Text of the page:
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Why mobile health first requires governance strategies?

By Kyle Murphy, PhD

Given the increased adoption of smartphones by both providers and patients, mobile health (mHealth) represents an opportunity for compiling and making available more and more health information that can be used to improve the coordination, delivery, and cost of care.

“Obviously, we’re in an age of consumerization,” said Vice Chairman of Clinical Information at the Cleveland Clinic William Morris, MD, FACP, during the second day of the 5th Annual mHealth World Congress. “People are expecting healthcare to be mobile. They’re expected that their health is not just delivered in the four walls of the clinic or the four walls of a hospital, but it’s really going to be ubiquitous. We actually call this pervasive health. It is pervasive.”

For healthcare organizations and providers, the development and use of mHealth presents a series of challenges around ensuring that these mobile apps and technologies are properly vetted and integrated with existing health IT systems and standards.

“When we talk about mobile, everyone says, “I need this app. I need this thing. Build me something,” explained Morris. “The problem is it’s very fragmented. It’s not integrated. It’s not coordinated. It’s not synthesized.”

In order to ensure that innovation leads to integration, Morris and his colleagues at the Cleveland Clinic have emphasized the importance of governance, particularly the adoption and management of strategies that support the development of useful mHealth. “One of the essential pieces for mobile health in the clinic wasn’t sexy technology. It was something as boring as governance,” he observed.

A lack of well-defined rules of the road at the outset could lead to confusion farther down the road. Such was the experience that Morris shared about the proliferation of mobile apps and services that took place at his own organization when strong governance could have made a world of difference:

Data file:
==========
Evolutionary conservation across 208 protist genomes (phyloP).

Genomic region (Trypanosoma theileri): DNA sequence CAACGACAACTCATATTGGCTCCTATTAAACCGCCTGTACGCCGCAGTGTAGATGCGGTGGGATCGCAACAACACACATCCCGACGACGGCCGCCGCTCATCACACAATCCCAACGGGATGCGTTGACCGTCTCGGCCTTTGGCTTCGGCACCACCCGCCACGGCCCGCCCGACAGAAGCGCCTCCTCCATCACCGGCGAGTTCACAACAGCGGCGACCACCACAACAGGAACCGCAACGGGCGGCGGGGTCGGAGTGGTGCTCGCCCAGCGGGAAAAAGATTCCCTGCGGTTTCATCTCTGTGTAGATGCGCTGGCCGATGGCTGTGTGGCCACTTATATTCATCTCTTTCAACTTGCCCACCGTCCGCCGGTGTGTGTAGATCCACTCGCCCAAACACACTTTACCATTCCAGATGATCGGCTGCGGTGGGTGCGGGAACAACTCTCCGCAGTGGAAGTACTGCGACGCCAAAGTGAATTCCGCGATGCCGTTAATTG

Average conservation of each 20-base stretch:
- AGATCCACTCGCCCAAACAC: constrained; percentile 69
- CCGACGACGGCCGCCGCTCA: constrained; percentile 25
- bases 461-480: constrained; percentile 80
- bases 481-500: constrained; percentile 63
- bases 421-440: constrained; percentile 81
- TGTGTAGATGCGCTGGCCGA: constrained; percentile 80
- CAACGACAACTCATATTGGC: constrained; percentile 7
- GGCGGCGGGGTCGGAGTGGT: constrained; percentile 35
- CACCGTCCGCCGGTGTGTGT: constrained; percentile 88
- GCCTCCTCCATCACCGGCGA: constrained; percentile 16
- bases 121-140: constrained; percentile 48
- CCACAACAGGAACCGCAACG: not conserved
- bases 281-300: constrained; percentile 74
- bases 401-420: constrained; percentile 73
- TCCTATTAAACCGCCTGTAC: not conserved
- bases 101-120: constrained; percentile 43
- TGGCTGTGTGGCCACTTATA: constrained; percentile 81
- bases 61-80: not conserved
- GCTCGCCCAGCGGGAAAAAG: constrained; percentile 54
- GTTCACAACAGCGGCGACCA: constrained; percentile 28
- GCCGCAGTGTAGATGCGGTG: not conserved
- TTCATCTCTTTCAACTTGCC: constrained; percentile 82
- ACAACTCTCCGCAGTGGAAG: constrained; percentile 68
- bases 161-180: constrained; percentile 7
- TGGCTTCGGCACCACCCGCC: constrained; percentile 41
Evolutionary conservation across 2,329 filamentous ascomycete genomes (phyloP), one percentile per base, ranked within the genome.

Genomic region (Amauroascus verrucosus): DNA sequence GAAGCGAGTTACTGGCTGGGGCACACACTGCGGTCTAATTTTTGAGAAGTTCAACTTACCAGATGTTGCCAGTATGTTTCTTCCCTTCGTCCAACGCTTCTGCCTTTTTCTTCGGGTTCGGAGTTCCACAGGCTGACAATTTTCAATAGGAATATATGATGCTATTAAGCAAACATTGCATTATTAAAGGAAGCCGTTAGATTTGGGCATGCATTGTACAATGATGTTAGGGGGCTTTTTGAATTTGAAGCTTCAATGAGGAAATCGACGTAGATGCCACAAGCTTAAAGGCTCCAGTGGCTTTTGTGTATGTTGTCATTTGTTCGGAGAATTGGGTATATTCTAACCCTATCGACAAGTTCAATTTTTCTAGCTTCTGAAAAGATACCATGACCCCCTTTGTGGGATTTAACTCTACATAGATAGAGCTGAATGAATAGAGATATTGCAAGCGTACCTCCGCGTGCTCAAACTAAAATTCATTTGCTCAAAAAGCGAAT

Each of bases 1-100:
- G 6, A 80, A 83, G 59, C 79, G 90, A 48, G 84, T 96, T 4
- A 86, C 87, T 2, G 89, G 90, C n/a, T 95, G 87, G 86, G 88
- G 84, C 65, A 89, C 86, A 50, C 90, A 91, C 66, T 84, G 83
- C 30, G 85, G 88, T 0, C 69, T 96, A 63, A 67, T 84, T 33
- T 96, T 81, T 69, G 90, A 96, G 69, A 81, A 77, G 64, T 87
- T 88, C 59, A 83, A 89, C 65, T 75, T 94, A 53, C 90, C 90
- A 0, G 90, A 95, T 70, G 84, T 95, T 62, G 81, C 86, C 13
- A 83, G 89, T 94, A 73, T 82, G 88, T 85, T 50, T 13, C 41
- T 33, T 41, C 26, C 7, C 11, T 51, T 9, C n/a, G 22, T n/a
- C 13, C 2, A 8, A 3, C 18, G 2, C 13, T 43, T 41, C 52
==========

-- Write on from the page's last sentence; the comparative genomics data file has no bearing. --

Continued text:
Why does this all matter in terms of governance is that you need to know what your strategy is, what’s your focus. You need to have standardized content, something as simple as brand or look and feel. About five years ago, we had probably six or seven different Cleveland Clinic apps, and that’s confusing for your patient population and your consumers because you don’t know which one is the right app, which one is being curated and managed — so culling of content — things that I don’t necessarily think of, but it’s very important.

The process of considering governance strategies reveals a whole host of questions and concerns that should be addressed before moving forward with mHealth development and adoption. As Morris noted, the experience of mHealth innovation at the Cleveland Clinic revealed details about supporting mHealth solutions beyond smartphone platform, security standards, and deciding whether to build or buy.

For one, there’s also the matter of supporting for mobile app users. “We introduced a clinical app and lo and behold, we probably didn’t think through who’s going to answer the phone at night when it doesn’t work, so to speak,” explained Morris. “You may perceive that mobile is not [one of] your high-level, critical systems for your hospital, but it certainly for the user becomes essential. It becomes their crutch.”

Another consideration concerns how new technologies will work with existing health IT systems. “The walrus in the room is certainly this modular development scenario,” Morris continued, “you don’t just want to do one-off apps or technology. You really want to build a scalable architecture that you can repurpose both from code standpoint but also from a look and feel. What you really need to do is develop modular components.”

As with other health IT systems, for the potential of mHealth to benefit providers and patients it must be reined in before being allowed to run out of control.




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